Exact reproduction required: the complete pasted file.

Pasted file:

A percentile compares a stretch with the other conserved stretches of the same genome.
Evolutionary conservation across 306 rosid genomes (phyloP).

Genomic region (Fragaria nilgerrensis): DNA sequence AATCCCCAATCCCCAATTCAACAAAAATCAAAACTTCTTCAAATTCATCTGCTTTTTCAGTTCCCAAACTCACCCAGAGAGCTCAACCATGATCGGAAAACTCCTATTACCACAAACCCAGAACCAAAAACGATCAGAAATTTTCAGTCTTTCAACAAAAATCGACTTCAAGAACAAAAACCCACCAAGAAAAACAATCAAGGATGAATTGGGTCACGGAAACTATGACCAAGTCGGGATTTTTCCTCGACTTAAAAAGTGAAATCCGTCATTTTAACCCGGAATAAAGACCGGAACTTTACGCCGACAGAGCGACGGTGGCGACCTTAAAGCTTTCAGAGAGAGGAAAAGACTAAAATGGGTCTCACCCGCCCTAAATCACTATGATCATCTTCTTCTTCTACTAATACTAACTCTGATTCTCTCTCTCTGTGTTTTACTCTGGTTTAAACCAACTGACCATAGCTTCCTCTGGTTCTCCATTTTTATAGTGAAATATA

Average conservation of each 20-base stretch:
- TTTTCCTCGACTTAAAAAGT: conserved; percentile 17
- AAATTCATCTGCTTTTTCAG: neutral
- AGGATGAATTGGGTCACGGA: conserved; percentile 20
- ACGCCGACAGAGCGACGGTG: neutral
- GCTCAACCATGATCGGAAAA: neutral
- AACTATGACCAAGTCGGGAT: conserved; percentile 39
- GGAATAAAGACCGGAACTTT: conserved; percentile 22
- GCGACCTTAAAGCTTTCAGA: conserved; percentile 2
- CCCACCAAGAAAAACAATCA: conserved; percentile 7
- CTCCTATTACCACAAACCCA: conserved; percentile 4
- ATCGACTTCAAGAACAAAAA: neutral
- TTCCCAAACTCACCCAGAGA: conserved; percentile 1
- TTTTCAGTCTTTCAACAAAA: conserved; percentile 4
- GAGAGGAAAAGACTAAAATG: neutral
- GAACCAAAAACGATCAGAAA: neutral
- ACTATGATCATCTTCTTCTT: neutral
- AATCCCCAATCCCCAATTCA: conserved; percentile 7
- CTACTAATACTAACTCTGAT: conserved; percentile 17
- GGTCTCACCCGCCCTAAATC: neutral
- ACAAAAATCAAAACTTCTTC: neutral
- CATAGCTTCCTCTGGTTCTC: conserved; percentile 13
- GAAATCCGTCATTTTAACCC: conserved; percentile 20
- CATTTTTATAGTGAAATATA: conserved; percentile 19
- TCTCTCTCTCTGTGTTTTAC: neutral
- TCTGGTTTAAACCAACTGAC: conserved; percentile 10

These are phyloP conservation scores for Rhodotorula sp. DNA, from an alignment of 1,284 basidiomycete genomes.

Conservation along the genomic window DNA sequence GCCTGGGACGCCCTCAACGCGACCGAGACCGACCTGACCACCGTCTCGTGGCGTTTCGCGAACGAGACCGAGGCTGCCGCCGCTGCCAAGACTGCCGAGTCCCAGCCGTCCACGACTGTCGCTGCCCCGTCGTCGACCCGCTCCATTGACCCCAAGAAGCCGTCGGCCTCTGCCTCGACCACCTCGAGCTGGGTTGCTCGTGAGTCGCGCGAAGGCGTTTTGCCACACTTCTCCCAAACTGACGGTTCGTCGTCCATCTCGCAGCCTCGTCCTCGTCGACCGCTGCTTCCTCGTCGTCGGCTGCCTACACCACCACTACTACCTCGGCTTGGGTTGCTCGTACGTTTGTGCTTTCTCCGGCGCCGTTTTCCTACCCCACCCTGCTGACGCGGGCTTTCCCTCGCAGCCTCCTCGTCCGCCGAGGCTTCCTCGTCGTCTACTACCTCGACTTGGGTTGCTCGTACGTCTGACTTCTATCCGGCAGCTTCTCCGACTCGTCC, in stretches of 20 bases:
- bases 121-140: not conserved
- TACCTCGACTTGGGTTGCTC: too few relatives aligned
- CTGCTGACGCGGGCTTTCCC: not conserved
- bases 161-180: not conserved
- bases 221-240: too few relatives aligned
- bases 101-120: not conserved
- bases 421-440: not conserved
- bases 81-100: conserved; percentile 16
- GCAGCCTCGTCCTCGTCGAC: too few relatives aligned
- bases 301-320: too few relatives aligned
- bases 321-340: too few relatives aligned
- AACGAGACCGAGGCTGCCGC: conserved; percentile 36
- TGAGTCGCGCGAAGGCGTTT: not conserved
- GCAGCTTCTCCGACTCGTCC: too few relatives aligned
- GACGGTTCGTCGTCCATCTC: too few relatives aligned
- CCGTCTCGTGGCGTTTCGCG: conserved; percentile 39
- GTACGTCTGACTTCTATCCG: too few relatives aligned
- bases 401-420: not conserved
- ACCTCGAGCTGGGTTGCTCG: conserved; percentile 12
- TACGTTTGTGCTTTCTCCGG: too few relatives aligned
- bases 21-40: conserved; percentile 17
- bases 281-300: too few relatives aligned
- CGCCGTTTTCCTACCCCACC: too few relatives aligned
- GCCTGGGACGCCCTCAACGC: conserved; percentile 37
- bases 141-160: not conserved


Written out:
A percentile compares a stretch with the other conserved stretches of the same genome.
Evolutionary conservation across 306 rosid genomes (phyloP).

Genomic region (Fragaria nilgerrensis): DNA sequence AATCCCCAATCCCCAATTCAACAAAAATCAAAACTTCTTCAAATTCATCTGCTTTTTCAGTTCCCAAACTCACCCAGAGAGCTCAACCATGATCGGAAAACTCCTATTACCACAAACCCAGAACCAAAAACGATCAGAAATTTTCAGTCTTTCAACAAAAATCGACTTCAAGAACAAAAACCCACCAAGAAAAACAATCAAGGATGAATTGGGTCACGGAAACTATGACCAAGTCGGGATTTTTCCTCGACTTAAAAAGTGAAATCCGTCATTTTAACCCGGAATAAAGACCGGAACTTTACGCCGACAGAGCGACGGTGGCGACCTTAAAGCTTTCAGAGAGAGGAAAAGACTAAAATGGGTCTCACCCGCCCTAAATCACTATGATCATCTTCTTCTTCTACTAATACTAACTCTGATTCTCTCTCTCTGTGTTTTACTCTGGTTTAAACCAACTGACCATAGCTTCCTCTGGTTCTCCATTTTTATAGTGAAATATA

Average conservation of each 20-base stretch:
- TTTTCCTCGACTTAAAAAGT: conserved; percentile 17
- AAATTCATCTGCTTTTTCAG: neutral
- AGGATGAATTGGGTCACGGA: conserved; percentile 20
- ACGCCGACAGAGCGACGGTG: neutral
- GCTCAACCATGATCGGAAAA: neutral
- AACTATGACCAAGTCGGGAT: conserved; percentile 39
- GGAATAAAGACCGGAACTTT: conserved; percentile 22
- GCGACCTTAAAGCTTTCAGA: conserved; percentile 2
- CCCACCAAGAAAAACAATCA: conserved; percentile 7
- CTCCTATTACCACAAACCCA: conserved; percentile 4
- ATCGACTTCAAGAACAAAAA: neutral
- TTCCCAAACTCACCCAGAGA: conserved; percentile 1
- TTTTCAGTCTTTCAACAAAA: conserved; percentile 4
- GAGAGGAAAAGACTAAAATG: neutral
- GAACCAAAAACGATCAGAAA: neutral
- ACTATGATCATCTTCTTCTT: neutral
- AATCCCCAATCCCCAATTCA: conserved; percentile 7
- CTACTAATACTAACTCTGAT: conserved; percentile 17
- GGTCTCACCCGCCCTAAATC: neutral
- ACAAAAATCAAAACTTCTTC: neutral
- CATAGCTTCCTCTGGTTCTC: conserved; percentile 13
- GAAATCCGTCATTTTAACCC: conserved; percentile 20
- CATTTTTATAGTGAAATATA: conserved; percentile 19
- TCTCTCTCTCTGTGTTTTAC: neutral
- TCTGGTTTAAACCAACTGAC: conserved; percentile 10

These are phyloP conservation scores for Rhodotorula sp. DNA, from an alignment of 1,284 basidiomycete genomes.

Conservation along the genomic window DNA sequence GCCTGGGACGCCCTCAACGCGACCGAGACCGACCTGACCACCGTCTCGTGGCGTTTCGCGAACGAGACCGAGGCTGCCGCCGCTGCCAAGACTGCCGAGTCCCAGCCGTCCACGACTGTCGCTGCCCCGTCGTCGACCCGCTCCATTGACCCCAAGAAGCCGTCGGCCTCTGCCTCGACCACCTCGAGCTGGGTTGCTCGTGAGTCGCGCGAAGGCGTTTTGCCACACTTCTCCCAAACTGACGGTTCGTCGTCCATCTCGCAGCCTCGTCCTCGTCGACCGCTGCTTCCTCGTCGTCGGCTGCCTACACCACCACTACTACCTCGGCTTGGGTTGCTCGTACGTTTGTGCTTTCTCCGGCGCCGTTTTCCTACCCCACCCTGCTGACGCGGGCTTTCCCTCGCAGCCTCCTCGTCCGCCGAGGCTTCCTCGTCGTCTACTACCTCGACTTGGGTTGCTCGTACGTCTGACTTCTATCCGGCAGCTTCTCCGACTCGTCC, in stretches of 20 bases:
- bases 121-140: not conserved
- TACCTCGACTTGGGTTGCTC: too few relatives aligned
- CTGCTGACGCGGGCTTTCCC: not conserved
- bases 161-180: not conserved
- bases 221-240: too few relatives aligned
- bases 101-120: not conserved
- bases 421-440: not conserved
- bases 81-100: conserved; percentile 16
- GCAGCCTCGTCCTCGTCGAC: too few relatives aligned
- bases 301-320: too few relatives aligned
- bases 321-340: too few relatives aligned
- AACGAGACCGAGGCTGCCGC: conserved; percentile 36
- TGAGTCGCGCGAAGGCGTTT: not conserved
- GCAGCTTCTCCGACTCGTCC: too few relatives aligned
- GACGGTTCGTCGTCCATCTC: too few relatives aligned
- CCGTCTCGTGGCGTTTCGCG: conserved; percentile 39
- GTACGTCTGACTTCTATCCG: too few relatives aligned
- bases 401-420: not conserved
- ACCTCGAGCTGGGTTGCTCG: conserved; percentile 12
- TACGTTTGTGCTTTCTCCGG: too few relatives aligned
- bases 21-40: conserved; percentile 17
- bases 281-300: too few relatives aligned
- CGCCGTTTTCCTACCCCACC: too few relatives aligned
- GCCTGGGACGCCCTCAACGC: conserved; percentile 37
- bases 141-160: not conserved